Quality Bargaining and Intermediate Goods Protection
This paper offers an explanation for the proposition that removing protection from a firm can induce an improvement in product quality. In a vertically separated industry the quality of the final good is dependent on the quality of the intermediate goods used in its production. This model is used to consider removal of protection from the upstream firm (the supplier) which gives the downstream firm (the assembler) greater bargaining power since the option of turning to a foreign supplier becomes more attractive. Copyright 2001 by Blackwell Publishing Ltd and the Board of Trustees of the Bulletin of Economic Research
To our knowledge, this item is not available for
download. To find whether it is available, there are three
1. Check below under "Related research" whether another version of this item is available online.
2. Check on the provider's web page whether it is in fact available.
3. Perform a search for a similarly titled item that would be available.
Volume (Year): 53 (2001)
Issue (Month): 2 (April)
|Contact details of provider:|| Web page: http://www.blackwellpublishing.com/journal.asp?ref=0307-3378|
|Order Information:||Web: http://www.blackwellpublishing.com/subs.asp?ref=0307-3378|
References listed on IDEAS
Please report citation or reference errors to , or , if you are the registered author of the cited work, log in to your RePEc Author Service profile, click on "citations" and make appropriate adjustments.:
- Campbell, Neil, 1998. "Can We Believe in Cold Showers?," Journal of Economic Integration, Center for Economic Integration, Sejong University, vol. 13, pages 131-162.
- Schmitz, Patrick W., 2001.
"The Hold-Up Problem and Incomplete Contracts: A Survey of Recent Topics in Contract Theory,"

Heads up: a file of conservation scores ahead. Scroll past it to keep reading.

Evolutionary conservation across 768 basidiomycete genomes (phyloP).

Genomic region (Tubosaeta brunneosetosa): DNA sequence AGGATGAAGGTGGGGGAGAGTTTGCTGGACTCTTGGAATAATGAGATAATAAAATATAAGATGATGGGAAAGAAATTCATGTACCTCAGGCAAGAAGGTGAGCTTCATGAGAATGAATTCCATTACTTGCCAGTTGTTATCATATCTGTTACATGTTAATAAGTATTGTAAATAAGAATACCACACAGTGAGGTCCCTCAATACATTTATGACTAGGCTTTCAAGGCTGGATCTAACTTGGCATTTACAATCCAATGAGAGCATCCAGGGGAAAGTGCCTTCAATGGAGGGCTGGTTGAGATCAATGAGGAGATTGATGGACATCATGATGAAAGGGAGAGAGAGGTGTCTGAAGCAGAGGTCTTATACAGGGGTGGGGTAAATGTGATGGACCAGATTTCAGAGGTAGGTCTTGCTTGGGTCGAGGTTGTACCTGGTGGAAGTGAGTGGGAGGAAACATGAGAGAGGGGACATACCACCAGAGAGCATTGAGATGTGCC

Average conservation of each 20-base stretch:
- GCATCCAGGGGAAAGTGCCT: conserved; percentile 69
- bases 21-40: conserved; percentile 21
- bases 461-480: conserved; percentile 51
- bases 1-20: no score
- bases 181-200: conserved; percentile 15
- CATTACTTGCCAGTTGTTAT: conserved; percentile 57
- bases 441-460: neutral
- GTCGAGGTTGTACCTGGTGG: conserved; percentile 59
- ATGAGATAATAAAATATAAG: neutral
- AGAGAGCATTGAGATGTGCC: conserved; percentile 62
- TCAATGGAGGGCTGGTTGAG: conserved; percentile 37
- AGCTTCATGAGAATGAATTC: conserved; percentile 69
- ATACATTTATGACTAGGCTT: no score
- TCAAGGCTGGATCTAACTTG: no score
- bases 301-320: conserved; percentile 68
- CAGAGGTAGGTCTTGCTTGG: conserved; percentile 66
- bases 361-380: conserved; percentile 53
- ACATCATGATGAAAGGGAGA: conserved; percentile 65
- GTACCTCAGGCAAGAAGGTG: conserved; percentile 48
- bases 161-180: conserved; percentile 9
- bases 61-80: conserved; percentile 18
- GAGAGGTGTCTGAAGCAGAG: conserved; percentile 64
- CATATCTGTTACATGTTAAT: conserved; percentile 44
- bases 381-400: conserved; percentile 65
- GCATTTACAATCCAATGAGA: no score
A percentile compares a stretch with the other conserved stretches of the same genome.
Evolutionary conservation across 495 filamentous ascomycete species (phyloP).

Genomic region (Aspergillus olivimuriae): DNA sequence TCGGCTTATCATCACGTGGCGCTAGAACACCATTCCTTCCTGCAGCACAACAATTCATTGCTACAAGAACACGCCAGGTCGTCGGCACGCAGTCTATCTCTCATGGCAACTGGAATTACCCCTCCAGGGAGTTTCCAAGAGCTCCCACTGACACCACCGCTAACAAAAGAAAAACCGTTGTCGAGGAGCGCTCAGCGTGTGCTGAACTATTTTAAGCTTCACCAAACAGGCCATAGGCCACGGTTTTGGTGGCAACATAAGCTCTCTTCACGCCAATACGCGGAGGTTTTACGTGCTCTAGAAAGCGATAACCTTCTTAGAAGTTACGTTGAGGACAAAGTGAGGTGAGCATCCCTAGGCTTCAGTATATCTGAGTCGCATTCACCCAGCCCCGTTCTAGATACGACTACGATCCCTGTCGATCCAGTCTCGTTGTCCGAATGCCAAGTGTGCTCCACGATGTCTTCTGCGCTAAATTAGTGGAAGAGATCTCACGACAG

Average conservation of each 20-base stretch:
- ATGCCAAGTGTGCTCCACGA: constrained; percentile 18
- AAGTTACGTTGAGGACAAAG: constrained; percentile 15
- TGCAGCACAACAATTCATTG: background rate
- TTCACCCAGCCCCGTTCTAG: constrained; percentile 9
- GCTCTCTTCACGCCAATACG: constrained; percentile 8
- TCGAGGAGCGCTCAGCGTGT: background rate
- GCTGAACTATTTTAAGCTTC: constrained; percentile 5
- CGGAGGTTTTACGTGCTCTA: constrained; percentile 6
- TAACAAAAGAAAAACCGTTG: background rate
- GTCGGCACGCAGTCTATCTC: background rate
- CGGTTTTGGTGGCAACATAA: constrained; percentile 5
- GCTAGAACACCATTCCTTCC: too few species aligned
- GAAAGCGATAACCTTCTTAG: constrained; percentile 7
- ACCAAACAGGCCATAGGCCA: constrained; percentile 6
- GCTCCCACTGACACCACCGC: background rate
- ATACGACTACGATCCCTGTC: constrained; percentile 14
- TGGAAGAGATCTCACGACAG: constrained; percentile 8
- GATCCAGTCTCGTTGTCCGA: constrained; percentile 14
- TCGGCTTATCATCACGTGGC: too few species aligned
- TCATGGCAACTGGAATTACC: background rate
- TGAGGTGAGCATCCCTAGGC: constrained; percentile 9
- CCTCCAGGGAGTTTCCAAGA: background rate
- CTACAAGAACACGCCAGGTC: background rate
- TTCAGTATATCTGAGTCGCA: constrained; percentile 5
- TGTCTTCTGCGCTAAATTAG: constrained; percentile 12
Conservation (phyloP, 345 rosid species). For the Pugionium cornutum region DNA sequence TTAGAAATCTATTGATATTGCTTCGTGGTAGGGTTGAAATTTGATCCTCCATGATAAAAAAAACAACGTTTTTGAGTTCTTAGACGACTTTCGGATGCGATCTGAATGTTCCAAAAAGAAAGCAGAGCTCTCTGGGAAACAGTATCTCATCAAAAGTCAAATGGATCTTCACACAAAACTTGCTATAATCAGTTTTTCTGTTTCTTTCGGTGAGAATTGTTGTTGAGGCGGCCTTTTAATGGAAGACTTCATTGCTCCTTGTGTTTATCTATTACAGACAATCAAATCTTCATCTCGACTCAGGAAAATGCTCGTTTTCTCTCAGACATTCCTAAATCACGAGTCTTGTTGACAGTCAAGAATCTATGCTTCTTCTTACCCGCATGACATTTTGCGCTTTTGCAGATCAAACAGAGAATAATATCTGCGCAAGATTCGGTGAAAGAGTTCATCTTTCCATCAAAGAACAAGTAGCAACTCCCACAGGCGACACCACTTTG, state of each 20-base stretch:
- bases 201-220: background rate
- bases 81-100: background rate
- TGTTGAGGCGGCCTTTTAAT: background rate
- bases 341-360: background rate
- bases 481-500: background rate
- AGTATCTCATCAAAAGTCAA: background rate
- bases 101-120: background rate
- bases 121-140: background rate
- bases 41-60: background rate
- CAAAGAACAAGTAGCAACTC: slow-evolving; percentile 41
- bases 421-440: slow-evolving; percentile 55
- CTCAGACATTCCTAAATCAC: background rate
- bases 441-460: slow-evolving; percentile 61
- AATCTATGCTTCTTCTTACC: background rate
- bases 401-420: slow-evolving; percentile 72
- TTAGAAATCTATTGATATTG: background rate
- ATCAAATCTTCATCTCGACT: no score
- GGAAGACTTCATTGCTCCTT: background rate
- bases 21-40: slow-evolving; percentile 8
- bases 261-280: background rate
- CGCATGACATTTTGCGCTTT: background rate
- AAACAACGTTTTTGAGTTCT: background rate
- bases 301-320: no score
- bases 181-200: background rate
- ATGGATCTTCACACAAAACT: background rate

12562, University Library of Munich, Germany.
- Schmitz, Patrick W, 2001. "The Hold-up Problem and Incomplete Contracts: A Survey of Recent Topics in Contract Theory," Bulletin of Economic Research, Wiley Blackwell, vol. 53(1), pages 1-17, January.
- Vousden, Neil & Campbell, Neil, 1994. "The organizational cost of protection," Journal of International Economics, Elsevier, vol. 37(3-4), pages 219-238, November.
- Das, Satya P. & Donnenfeld, Shabtai, 1989. "Oligopolistic competition and international trade : Quantity and quality restrictions," Journal of International Economics, Elsevier, vol. 27(3-4), pages 299-318, November.
- Sheshinski, Eytan, 1976. "Price, Quality and Quantity Regulation in Monopoly Situations," Economica, London School of Economics and Political Science, vol. 43(17), pages 127-37, May.
- A. Michael Spence, 1975. "Monopoly, Quality, and Regulation," Bell Journal of Economics, The RAND Corporation, vol. 6(2), pages 417-429, Autumn.
- Donnenfeld, Shabtai & Weber, Shlomo & Ben-Zion, Uri, 1985. "Import controls under imperfect information," Journal of International Economics, Elsevier, vol. 19(3-4), pages 341-354, November.
When requesting a correction, please mention this item's handle: RePEc:bla:buecrs:v:53:y:2001:i:2:p:135-42. See general information about how to correct material in RePEc.
For technical questions regarding this item, or to correct its authors, title, abstract, bibliographic or download information, contact: (Wiley-Blackwell Digital Licensing)or (Christopher F. Baum)
If you have authored this item and are not yet registered with RePEc, we encourage you to do it here. This allows to link your profile to this item. It also allows you to accept potential citations to this item that we are uncertain about.
If references are entirely missing, you can add them using this form.
If the full references list an item that is present in RePEc, but the system did not link to it, you can help with this form.
If you know of missing items citing this one, you can help us creating those links by adding the relevant references in the same way as above, for each refering item. If you are a registered author of this item, you may also want to check the "citations" tab in your profile, as there may be some citations waiting for confirmation.
Please note that corrections may take a couple of weeks to filter through the various RePEc services.